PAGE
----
German open-ended property funds resilient against all odds
Despite uncertainty regarding regulation and liquidation of various German open-ended property funds, their performance has remained stable through October.
According to the IPD German Monthly Open Ended Fund Index, German open ended property funds have returned 0% last month.
This resilience is impressive in the light of recent problems faced by open ended real estate funds in Germany, including suggested regulatory changes and liquidation of many funds in the universe.
For months, Berlin has been discussing a ban on setting up new open-ended property funds in Germany as part of adapting the Alternative Investment Fund Management Directive (AIFMD) to local legislation.
On top of this, some 13 German open-ended property funds have announced plans to wind down and five more are frozen with closing dates between November and mid-2013.
Yet both the performance and the volume of assets in these funds has remained resilient. In fact, in October the net asset value of retail funds covered by the IPD index rose from €73.3bn to €73.5bn.
The decreasing volume of funds in liquidation was completely offset by inflows to active products, the index shows.
Daniel Piazolo, managing director of IPD Investment Property Databank, says: “The open-ended real estate fund product is still in demand. In the current environment of volatile equity markets and historically low yields on government bonds, the performance of the overall index of 1.9% per year over the past five years looks healthy by comparison.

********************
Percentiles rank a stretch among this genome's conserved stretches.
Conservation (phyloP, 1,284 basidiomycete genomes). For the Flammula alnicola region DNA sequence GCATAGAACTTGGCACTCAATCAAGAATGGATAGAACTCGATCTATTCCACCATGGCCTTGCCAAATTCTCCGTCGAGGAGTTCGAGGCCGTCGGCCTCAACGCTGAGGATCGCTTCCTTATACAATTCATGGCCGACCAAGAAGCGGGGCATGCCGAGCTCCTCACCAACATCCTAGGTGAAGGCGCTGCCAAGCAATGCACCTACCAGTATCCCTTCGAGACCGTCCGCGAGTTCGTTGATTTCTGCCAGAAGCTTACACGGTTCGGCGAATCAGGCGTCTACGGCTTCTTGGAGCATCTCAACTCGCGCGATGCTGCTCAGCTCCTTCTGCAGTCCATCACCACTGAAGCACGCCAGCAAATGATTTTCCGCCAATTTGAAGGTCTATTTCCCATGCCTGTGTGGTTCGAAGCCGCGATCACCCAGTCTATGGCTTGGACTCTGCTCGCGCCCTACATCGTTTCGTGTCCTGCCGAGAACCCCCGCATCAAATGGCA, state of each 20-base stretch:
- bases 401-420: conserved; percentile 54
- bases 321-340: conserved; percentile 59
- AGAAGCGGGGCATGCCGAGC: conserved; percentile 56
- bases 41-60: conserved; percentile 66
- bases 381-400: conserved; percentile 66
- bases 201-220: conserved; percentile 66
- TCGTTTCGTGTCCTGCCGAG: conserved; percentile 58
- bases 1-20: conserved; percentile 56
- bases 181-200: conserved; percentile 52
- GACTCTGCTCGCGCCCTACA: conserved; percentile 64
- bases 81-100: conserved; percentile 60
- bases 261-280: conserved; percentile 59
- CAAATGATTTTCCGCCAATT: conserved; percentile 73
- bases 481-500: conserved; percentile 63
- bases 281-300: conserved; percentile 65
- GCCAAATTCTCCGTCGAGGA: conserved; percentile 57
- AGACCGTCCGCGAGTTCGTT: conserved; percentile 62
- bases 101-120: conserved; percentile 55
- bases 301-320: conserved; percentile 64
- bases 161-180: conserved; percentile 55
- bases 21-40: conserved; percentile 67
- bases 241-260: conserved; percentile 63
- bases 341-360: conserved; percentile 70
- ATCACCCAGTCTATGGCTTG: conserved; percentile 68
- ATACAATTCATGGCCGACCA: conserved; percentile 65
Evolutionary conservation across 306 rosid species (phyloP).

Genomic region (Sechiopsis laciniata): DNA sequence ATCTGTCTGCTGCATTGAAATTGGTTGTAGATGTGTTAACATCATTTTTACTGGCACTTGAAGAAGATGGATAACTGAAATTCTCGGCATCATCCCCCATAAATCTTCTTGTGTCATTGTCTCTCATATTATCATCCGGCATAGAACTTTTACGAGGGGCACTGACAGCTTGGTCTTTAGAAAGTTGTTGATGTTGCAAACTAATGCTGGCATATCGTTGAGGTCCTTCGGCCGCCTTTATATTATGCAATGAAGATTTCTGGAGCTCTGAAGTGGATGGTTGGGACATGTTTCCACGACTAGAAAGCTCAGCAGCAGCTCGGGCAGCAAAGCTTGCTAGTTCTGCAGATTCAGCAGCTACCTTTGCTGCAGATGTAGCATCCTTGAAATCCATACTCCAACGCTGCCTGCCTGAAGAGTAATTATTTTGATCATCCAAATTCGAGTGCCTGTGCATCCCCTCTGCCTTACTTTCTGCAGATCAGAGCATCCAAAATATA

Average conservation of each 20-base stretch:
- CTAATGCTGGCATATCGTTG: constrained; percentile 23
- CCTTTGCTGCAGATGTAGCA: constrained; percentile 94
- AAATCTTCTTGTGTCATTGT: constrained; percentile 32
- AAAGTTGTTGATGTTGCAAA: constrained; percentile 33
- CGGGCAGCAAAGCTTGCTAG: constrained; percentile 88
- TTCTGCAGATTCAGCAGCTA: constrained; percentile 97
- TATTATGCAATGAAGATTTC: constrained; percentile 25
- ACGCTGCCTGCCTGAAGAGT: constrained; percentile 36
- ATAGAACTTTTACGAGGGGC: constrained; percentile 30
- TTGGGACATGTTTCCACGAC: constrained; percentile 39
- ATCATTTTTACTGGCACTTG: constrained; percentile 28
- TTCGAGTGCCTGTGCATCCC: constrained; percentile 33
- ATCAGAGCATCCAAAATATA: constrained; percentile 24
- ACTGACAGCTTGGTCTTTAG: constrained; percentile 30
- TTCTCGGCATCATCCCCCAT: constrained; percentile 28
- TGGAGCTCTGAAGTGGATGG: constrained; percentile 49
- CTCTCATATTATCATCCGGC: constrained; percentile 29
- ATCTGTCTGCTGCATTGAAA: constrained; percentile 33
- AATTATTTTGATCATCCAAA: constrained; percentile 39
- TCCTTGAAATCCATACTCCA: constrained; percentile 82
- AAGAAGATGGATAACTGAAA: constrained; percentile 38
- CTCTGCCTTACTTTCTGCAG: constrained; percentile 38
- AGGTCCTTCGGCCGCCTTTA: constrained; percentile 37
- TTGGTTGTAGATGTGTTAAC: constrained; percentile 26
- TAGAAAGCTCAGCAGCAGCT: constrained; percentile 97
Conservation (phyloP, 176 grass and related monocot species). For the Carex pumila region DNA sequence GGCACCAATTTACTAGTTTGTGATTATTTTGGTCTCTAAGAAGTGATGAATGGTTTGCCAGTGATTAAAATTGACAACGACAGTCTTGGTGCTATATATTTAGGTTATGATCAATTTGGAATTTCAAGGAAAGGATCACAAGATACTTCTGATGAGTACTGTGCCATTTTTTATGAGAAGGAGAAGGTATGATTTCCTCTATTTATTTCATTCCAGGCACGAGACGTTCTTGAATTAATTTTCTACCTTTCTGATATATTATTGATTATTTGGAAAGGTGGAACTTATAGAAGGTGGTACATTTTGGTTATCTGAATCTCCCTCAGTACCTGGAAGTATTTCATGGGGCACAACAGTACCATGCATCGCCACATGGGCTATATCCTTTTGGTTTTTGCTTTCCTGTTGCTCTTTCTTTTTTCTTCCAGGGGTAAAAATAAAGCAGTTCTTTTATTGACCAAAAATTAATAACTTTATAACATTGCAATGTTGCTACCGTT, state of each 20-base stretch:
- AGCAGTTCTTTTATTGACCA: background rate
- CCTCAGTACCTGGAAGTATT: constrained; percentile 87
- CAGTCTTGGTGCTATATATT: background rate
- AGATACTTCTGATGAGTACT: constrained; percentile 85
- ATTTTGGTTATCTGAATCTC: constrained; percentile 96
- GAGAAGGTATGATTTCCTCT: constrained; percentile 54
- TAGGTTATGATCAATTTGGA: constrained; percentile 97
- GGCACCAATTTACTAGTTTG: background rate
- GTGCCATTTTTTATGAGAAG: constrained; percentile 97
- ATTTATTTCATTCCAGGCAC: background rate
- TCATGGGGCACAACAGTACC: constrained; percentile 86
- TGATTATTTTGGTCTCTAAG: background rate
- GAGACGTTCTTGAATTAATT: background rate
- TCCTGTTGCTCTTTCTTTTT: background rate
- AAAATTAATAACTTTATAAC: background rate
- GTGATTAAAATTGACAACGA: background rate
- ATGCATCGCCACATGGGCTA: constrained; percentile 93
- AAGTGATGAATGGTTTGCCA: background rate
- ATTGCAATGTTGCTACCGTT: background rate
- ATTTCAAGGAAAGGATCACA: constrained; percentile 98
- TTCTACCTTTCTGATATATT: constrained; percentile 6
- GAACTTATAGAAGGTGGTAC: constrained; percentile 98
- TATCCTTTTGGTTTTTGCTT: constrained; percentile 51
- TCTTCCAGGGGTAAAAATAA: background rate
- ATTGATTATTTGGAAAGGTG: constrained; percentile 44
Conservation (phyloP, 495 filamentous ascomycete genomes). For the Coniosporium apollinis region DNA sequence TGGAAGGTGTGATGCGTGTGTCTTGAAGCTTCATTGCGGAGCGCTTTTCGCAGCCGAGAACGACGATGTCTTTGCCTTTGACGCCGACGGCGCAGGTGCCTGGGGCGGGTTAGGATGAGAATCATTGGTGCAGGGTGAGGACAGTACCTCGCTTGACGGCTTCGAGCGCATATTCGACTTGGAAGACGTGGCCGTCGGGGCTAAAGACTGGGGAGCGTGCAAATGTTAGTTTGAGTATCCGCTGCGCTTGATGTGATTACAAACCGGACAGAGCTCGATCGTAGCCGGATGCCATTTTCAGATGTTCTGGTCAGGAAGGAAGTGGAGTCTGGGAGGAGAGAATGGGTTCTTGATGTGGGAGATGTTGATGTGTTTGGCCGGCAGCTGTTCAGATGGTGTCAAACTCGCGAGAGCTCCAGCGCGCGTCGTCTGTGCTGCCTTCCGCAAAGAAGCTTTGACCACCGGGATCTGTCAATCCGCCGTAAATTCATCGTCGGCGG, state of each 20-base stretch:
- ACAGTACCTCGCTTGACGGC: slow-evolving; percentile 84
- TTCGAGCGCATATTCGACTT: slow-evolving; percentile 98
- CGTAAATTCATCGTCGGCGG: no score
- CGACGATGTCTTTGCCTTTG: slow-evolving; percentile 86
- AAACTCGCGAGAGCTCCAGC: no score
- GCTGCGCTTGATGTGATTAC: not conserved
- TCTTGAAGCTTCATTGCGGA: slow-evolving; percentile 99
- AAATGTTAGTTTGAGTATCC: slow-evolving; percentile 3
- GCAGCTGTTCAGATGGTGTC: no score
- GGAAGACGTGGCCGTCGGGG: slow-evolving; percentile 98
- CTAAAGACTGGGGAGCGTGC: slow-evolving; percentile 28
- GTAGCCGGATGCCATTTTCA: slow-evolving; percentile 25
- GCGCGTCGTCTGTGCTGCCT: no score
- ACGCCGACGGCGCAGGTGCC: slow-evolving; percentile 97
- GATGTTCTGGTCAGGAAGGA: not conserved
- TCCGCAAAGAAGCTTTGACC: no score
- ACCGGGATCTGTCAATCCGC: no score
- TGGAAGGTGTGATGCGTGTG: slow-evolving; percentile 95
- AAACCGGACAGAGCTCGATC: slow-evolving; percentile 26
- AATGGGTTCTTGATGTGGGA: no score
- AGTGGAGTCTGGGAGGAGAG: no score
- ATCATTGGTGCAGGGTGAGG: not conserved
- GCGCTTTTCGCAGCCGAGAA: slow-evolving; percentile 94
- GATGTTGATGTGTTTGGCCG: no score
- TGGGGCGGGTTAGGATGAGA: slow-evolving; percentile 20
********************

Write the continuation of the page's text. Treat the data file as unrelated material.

“Although the liquidation of some funds has meant a loss of confidence across the entire market and the possibility of imprudent legislation is adding further uncertainty, we assume that under the emerging legal framework, open-ended funds will remain an attractive asset class.”
The latest draft legislation suggests there will be no major changes to open ended real estate funds in Germany, including no ban on the initiation of new funds.
Piazolo says the asset category looks set to retain the lead in the market for German indirect property products.